Defendant moves to dismiss plaintiff’s quantum meruit claim arguing it is duplicative of her
FLSA claim and is therefore preempted by the FLSA. Defendant further claims that plaintiff has an
adequate remedy under the KWPA for any unpaid wages that do not fall under the FLSA, and
therefore the quantum meruit claim should be dismissed.
The FLSA provides a cause of action for minimum wage and overtime claims. 29 U.S.C. §§
206 and 207. The KWPA, on the other hand, “gives employees the right to receive their ‘wages due’
and concerns when and how those wages are paid out.” Garcia v. Tyson Foods, Inc., 766 F. Supp. 2d
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1167, 1187 (D. Kan. 2011). The KWPA does not provide any substantive rights; rather it “provides a
very general state-law mechanism for enforcing the payment of wages earned by employees.” Larson
v. FGX Intern., Inc., No. 14-2277-JTM, 2015 WL 1034334, *2 (D. Kan., Mar. 10, 2015). Courts have
allowed parties to bring claims under both the KWPA and the FLSA because—particularly at the
motion to dismiss stage—parties are allowed to “state alternative claims in a complaint.” See Tarcha
v. Rockhurst Univ. Continuing Educ. Ctr., Inc., No. 11-2487-KHV, 2012 WL 1998782, * 3 (D. Kan.,
June 4, 2012) (noting that “[t]o the extent that plaintiffs’ claims under the FLSA and KWPA are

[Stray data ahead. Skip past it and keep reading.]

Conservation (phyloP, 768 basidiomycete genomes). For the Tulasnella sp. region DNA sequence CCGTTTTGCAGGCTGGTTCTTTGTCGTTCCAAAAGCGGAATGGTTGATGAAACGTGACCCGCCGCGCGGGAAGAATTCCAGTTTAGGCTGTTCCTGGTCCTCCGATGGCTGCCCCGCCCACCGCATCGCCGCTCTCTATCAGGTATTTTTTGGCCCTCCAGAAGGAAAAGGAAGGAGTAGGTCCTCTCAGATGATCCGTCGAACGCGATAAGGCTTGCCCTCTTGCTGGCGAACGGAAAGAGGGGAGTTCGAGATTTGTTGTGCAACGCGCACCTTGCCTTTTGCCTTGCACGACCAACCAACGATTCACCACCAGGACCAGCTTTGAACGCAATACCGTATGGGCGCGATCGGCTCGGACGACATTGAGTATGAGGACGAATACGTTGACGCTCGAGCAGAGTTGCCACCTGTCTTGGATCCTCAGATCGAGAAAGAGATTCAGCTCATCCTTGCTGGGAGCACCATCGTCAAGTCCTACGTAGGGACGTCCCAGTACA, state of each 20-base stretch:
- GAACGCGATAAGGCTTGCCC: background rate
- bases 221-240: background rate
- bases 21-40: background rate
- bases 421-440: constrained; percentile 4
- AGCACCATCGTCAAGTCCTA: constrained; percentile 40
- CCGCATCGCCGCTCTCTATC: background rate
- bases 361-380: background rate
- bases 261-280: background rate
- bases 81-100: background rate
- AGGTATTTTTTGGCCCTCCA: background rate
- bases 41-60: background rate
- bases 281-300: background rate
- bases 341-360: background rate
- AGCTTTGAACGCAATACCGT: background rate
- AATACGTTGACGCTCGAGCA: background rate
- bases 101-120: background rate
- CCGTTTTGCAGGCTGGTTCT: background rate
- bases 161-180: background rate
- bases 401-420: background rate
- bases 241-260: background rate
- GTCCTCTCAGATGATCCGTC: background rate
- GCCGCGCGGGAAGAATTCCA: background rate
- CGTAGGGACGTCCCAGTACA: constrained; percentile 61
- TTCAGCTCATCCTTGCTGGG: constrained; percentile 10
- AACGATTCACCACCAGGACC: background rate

redundant, plaintiffs will be required to elect their remedies at some point later in this litigation.”).
Courts have also allowed parties to bring alternative claims for quantum meruit in unpaid wage cases.
See Tommey v. Computer Scis. Corp., No. 11-cv-2214-EFM-GLR, 2013 WL 1000659, *2 (D. Kan,
Mar. 13, 2013).
In Tommey, the court allowed a quantum meruit claim to proceed past the motion to dismiss
stage because the claim sought “something more than what the FLSA [could] provide—such as regular
wages not paid at the contracted rate or ‘gap time’ wages.” 2012 WL 1998782, at * 3. In the present
case, plaintiff brings claims under the FLSA for unpaid overtime wages and under the KWPA for
unpaid “gap time” hours or “in the alternative, to the extent that Plaintiff worked in excess of 40 hours,
but is exempted by the Fair Labor Standards Act, she was still an hourly employee, and is still due
payment for all hours worked.” (Doc. 14, at 5.) Plaintiff also brings a claim for quantum meruit,
stating she “regularly worked off the clock, both before and after her recorded shifts, without being
compensated for this time.” (Id., at 5.) Plaintiff has not pled any facts in regard to her quantum meruit
claim that would entitle her to additional relief beyond what is available in the FLSA and KWPA.
Because plaintiff has adequate remedies at law, she is not entitled to equitable relief. See Rukavitsyn v.
Sokolov Dental Labs., Inc., No. 2:12-cv-2253-JAR, 2012 WL 3066578, *6 (D. Kan., July 27, 2012)
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(dismissing plaintiff’s quantum meruit claim because an adequate remedy at law was available under
the KWPA). The court therefore dismisses plaintiff’s quantum meruit claim.